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JSP Custom Tags

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If you're a software developer with some Java experience and you want to build Web applications based on XML, XSLT, Java servlets, Java applets, and JavaServer Pages, New Riders' author Westy Rockwell helps get you started by reviewing JSP custom tags and giving you tips for expanding your knowledge of this topic. He shows you some of the widely available and professional software tools that cover all this technology and introduces you to many of the tasks you will encounter in your own Web application projects.
This article is excerpted from XML, XSLT, Java, and JSP: A Case Study in Developing a Web Application, by Westy Rockwell.

This article gives you a brief overview of JavaServer Pages (JSP) custom tags. It is not a comprehensive JSP custom tag reference, but is meant to support your other resources, deepen your understanding of some aspects of tag libraries, and promote your own experimental approach to JSP technology.

It should certainly not be your only resource for this very rich subject. As you learn about JSP tag libraries, be sure to check the wealth of resources available to you at the main JSP Web site (http://java.sun.com/product/jsp/). You should definitely consult the excellent documentation available from the creators of JSP at http://java.sun.com/products/jsp/docs.html.

What Are JSP Custom Tags?

To see where JSP tag libraries (taglibs) and custom tags fit in, it helps to take a lightning tour of JavaServer Pages. In JSP 1.1, a page is made up of elements and template data. An element is something whose meaning is understood and that the JSP container responds to. Everything that is not an element is template data, such as static HTML content for a browser to display. An element belongs to one of three types:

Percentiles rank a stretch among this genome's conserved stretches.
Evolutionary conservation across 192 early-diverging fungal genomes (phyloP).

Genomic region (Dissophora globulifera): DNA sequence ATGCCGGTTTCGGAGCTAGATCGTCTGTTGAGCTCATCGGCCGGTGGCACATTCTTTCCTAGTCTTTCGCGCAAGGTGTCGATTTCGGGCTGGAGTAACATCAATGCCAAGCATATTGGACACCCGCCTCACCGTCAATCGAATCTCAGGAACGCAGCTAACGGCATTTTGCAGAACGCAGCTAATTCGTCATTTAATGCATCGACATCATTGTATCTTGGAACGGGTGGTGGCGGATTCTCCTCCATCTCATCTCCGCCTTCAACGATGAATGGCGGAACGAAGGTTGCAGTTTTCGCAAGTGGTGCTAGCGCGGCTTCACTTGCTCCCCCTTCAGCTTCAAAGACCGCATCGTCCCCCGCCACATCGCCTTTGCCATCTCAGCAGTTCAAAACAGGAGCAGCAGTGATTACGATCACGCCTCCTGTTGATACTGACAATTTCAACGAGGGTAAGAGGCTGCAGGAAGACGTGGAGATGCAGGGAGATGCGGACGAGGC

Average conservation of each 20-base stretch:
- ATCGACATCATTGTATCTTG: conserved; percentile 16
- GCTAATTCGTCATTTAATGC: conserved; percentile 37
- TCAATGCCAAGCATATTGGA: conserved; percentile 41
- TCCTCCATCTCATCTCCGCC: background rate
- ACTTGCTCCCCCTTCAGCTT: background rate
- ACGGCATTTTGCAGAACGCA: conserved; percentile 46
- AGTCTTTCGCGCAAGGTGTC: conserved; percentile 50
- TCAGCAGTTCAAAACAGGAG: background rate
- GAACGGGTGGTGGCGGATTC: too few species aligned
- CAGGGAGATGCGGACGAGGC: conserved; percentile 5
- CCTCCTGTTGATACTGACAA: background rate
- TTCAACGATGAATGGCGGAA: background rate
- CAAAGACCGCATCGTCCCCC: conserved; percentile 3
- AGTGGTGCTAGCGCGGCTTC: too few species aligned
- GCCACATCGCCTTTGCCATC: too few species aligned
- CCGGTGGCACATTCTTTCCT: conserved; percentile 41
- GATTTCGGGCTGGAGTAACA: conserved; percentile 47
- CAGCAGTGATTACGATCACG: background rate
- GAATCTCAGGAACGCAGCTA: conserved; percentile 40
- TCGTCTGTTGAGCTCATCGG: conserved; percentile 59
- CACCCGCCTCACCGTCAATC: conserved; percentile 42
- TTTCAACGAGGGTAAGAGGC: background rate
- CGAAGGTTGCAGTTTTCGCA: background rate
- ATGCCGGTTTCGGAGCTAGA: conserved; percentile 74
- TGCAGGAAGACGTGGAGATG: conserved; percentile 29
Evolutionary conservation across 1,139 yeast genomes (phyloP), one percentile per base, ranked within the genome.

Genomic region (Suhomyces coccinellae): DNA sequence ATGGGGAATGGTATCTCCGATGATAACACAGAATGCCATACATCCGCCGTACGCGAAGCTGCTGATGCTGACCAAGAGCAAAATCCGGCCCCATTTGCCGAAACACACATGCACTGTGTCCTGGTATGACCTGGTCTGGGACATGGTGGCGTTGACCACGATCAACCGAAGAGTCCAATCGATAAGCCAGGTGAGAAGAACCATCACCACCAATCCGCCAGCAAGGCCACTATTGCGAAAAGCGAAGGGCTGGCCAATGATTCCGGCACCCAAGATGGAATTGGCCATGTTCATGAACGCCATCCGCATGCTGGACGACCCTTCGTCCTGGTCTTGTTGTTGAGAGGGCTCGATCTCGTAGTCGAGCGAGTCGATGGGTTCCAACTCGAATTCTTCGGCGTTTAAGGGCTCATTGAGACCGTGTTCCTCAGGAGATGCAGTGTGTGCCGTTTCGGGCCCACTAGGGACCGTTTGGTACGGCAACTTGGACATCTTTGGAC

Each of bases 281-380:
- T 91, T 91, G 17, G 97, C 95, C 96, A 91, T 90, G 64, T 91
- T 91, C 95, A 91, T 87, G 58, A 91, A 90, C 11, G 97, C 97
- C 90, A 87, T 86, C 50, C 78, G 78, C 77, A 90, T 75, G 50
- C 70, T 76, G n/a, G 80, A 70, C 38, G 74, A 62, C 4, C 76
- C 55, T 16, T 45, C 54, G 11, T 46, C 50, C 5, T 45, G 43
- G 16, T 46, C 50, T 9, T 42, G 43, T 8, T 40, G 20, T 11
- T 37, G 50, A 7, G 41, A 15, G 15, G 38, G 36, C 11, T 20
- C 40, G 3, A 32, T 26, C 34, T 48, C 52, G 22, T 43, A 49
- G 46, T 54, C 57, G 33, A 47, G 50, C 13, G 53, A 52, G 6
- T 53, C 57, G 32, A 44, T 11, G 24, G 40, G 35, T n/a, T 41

• a directive element

  • a scripting element

  • an action

A directive element directs the JSP container in a global manner, such as by controlling aspects of page translation or by providing a URL to locate a needed resource. These elements use syntax based on <%, as follows:

<%@ directive ...%>

Scripting elements make it possible to use scripting languages on the page (in JSP 1.1, only Java). A scripting element can be a declaration, a scriptlet, or an expression. Scripting elements also use syntax based on <%:

<%! declaration %>
<% scriptlet %>
<%= expression %>

A declaration element creates something that is available to all other scripting elements (such as an instance variable). A scriptlet enables you to put any code into the compiled page, allowing its logic to control and affect other page content. An expression is a complete Java expression that can be evaluated at response time, usually providing a string to be included in the JSP output stream.

An action encapsulates useful functionality. Standard actions are always available in JSP, while custom actions are added to JSP by means of the tag extension mechanism provided. Actions are expressed using an XML-based syntax, as follows:

<x:foo attr1="..." attr2="..." attr3="..." />

Actions can have a body and be expressed as follows:

<x:foo attr1="..." attr2="..." attr3="..." >

JSP custom tags are used for adding actions to the built-in ones available in JSP. The JSP 1.1 Specification, Section 2.11, has this to say about actions:

Actions may affect the current out stream and use, modify and/or create objects. Actions may, and often will, depend on the details of the specific request object received by the JSP page. The JSP specification includes some action types that are standard and must be implemented by all conforming JSP containers. New action types are introduced using the taglib directive. The syntax for action elements is based on XML; the only transformation needed is due to quoting conventions (see Section 7.5).

Elsewhere, the JSP Specification also says the following:

Actions permit the encapsulation of useful functionality in a convenient form that can also be manipulated by tools.

JSP custom tags can be added to the built-in JSP tags to extend JSP in a portable manner. Each custom tag packages Java code into a reusable "action" element, which can easily be added to JSP documents. A group of one or more custom tags is made available to JSP documents as a tag library. This component technology extends JSP, furthering its aims of portability, reusability, separation of static and dynamic Web content, and a wide choice of development tools.

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